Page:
Martin Brundle has hit back in his Sunday Times column against the FIA and its decision to issue a libel writ over a piece he wrote in September questioning the impartiality of its actions.
He says that he believes the legal action is a warning sign to other journalists and publications to choose their words carefully when reporting the Renault espionage decision.
He adds that he is “tired of what I perceive as the ‘spin’ and tactics of the FIA press office, as are many other journalists.
“I expect my accreditation pass for next year will be hindered in some way to make my coverage of F1 more difficult and to punish me. Or they will write to ITV again to say that my commentary is not up to standard despite my unprecedented six Royal Television Society Awards for sports broadcasting. So be it.”
He analyses the differences in tone between the judgments on McLaren and Renault, saying that the former is “about negativity and suspicion of possible use of Ferrari information, but no real show-stopper I could see” while the latter is “one of an understanding and supportive nature.”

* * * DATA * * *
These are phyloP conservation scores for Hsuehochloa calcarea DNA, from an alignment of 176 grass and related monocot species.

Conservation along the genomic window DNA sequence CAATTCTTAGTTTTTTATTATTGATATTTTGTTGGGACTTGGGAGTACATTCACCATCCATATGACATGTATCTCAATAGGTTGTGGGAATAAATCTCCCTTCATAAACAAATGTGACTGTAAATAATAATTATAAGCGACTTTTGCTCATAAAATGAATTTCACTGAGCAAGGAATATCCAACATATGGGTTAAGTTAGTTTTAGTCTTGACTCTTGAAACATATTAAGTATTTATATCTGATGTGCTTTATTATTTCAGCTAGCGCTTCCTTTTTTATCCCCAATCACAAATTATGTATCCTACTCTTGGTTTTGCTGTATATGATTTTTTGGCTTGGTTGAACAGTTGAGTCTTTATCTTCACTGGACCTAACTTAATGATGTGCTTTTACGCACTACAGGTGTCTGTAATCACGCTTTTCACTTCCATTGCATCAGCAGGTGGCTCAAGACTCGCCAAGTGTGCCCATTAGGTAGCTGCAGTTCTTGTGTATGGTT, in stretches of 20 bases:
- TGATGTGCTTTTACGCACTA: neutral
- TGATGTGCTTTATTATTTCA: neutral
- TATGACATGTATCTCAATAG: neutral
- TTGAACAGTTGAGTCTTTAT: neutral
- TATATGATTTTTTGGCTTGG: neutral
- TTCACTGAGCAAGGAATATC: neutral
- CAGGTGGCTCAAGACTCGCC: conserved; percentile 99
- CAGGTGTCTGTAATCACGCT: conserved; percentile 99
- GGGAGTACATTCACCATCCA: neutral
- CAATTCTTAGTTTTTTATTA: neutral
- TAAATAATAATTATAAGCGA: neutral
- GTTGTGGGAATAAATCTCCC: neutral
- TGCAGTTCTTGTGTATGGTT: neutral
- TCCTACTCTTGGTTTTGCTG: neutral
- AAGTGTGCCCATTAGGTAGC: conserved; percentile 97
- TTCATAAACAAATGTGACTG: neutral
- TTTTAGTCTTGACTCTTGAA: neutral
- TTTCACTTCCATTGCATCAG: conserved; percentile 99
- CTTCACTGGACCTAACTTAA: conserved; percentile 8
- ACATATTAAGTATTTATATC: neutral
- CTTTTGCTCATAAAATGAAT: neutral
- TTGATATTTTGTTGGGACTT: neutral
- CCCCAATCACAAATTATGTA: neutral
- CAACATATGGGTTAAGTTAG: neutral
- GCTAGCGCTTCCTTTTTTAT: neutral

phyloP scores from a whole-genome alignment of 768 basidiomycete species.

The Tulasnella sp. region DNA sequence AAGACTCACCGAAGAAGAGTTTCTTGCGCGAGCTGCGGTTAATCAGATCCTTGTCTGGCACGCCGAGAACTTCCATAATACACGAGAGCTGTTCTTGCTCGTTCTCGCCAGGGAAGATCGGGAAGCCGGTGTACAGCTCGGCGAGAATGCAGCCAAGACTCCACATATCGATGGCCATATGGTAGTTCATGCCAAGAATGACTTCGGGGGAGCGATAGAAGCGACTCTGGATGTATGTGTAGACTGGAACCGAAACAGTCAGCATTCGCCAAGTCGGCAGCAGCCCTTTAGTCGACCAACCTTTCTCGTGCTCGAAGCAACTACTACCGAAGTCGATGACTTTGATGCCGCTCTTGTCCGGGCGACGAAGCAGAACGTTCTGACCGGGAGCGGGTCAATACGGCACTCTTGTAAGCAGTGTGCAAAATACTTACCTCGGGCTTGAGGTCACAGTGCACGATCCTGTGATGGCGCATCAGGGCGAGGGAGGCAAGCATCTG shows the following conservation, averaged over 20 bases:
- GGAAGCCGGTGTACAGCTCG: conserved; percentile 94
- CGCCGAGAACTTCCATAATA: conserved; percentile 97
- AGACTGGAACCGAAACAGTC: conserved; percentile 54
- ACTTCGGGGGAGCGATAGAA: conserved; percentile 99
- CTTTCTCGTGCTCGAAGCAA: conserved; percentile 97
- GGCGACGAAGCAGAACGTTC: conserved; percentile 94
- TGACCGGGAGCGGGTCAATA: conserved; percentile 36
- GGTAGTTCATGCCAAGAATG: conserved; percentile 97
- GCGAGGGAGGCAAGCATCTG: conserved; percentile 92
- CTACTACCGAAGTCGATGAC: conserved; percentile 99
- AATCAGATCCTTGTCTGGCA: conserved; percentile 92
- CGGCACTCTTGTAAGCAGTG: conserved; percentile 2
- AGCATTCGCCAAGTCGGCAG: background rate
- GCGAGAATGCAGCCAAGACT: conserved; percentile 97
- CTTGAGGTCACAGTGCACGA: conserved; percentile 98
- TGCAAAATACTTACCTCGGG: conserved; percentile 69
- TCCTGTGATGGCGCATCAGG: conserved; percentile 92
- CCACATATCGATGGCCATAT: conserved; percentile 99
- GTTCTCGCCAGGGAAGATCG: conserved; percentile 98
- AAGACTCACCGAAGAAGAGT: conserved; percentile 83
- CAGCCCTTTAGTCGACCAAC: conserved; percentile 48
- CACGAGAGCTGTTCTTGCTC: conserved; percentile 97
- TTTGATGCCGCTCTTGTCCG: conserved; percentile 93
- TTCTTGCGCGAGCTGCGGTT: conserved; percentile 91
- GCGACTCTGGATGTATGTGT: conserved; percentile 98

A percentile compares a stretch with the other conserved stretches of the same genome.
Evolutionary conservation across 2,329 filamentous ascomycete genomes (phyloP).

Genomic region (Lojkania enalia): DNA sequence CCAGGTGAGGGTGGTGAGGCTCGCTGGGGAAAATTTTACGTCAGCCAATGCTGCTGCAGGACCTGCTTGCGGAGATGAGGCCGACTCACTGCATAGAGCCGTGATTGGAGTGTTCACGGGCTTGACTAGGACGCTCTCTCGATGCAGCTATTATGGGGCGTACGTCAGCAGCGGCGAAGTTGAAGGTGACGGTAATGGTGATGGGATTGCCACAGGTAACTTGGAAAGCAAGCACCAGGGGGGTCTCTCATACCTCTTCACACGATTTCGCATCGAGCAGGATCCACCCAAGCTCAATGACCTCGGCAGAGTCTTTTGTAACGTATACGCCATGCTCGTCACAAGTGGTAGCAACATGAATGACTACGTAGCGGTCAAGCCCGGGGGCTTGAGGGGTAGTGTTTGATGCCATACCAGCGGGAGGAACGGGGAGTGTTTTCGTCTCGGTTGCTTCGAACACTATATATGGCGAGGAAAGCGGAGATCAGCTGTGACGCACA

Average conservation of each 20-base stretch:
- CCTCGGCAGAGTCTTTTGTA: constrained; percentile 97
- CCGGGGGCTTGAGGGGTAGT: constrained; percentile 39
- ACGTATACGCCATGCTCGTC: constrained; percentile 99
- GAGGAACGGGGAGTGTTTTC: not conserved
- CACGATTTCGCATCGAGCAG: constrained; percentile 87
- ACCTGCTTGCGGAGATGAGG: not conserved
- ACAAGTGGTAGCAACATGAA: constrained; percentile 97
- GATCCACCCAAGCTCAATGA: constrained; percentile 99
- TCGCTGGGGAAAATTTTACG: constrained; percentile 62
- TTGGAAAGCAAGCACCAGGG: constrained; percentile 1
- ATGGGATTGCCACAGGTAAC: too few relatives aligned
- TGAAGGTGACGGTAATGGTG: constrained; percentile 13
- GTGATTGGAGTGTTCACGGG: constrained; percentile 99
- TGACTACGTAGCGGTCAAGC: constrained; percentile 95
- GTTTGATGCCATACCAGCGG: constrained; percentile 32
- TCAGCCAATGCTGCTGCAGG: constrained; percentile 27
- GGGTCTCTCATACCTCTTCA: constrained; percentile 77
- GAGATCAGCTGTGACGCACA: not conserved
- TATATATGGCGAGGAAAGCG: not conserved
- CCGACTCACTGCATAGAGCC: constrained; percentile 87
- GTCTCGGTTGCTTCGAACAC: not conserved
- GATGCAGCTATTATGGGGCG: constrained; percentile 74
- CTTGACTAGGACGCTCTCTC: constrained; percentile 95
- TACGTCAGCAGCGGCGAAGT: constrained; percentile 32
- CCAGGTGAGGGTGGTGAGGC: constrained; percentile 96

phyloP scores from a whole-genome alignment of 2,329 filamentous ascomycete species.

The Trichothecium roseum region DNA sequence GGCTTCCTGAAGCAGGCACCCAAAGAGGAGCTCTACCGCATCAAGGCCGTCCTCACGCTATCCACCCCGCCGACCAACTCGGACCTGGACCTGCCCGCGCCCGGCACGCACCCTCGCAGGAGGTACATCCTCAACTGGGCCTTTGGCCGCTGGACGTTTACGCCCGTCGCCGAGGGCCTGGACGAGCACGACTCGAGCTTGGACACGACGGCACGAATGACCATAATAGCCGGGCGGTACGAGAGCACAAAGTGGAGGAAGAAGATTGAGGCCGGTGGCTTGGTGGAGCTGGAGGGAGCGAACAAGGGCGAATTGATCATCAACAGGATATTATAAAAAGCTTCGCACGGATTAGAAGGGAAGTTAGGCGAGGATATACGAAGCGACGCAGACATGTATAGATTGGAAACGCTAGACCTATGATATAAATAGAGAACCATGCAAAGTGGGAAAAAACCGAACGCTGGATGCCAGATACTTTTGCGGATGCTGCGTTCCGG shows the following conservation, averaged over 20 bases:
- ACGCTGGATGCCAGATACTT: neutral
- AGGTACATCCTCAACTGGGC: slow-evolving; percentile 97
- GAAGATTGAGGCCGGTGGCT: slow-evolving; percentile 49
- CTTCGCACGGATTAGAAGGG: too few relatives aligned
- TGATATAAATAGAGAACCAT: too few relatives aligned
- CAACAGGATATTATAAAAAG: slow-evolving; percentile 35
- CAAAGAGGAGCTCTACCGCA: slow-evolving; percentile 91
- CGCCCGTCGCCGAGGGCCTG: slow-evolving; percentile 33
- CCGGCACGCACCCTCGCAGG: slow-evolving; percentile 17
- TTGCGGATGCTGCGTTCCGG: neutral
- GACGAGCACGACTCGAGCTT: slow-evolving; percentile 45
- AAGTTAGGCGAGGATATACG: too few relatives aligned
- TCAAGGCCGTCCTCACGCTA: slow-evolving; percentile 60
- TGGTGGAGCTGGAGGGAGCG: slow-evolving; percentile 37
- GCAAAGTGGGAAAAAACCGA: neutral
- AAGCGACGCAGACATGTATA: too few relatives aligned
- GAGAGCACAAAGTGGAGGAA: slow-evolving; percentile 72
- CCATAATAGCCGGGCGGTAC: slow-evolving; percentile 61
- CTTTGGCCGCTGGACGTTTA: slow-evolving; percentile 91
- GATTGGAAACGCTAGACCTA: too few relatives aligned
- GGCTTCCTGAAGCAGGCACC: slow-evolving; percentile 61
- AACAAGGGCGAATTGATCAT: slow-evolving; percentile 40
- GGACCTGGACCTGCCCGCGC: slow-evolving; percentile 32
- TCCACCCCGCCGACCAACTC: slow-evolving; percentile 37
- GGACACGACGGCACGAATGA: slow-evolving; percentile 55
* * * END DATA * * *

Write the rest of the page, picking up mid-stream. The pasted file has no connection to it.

And he asserts the right of him and other journalists and commentators to have an opinion about the sport:
Martin Brundle: how can Formula One justify blatant double standards?
AS A RESULT of my Sunday Times column we have received a French writ from Max Mosley and the FIA with regard to comments I made in September about the so-called Ferrari and McLaren spy scandal and the ensuing $100m fine for McLaren. We even appeared on the impressively named World Motor Sport Council’s agenda approving the use of the FIA’s money to pursue us. I had previously debated the energetic manner in which Mosley was apparently pursuing McLaren.
As a former Formula One driver, I have earnt the right to have an opinion about the sport, and probably know as much about it as anybody else. I have attended approaching 400 grands prix, 158 as a driver. I have spilt blood, broken bones, shed tears, generated tanker loads of sweat, tasted the champagne glories and plumbed the depths of misery. I have never been more passionate about F1 and will always share my opinions in an honest and open way, knowing readers will make up their own minds.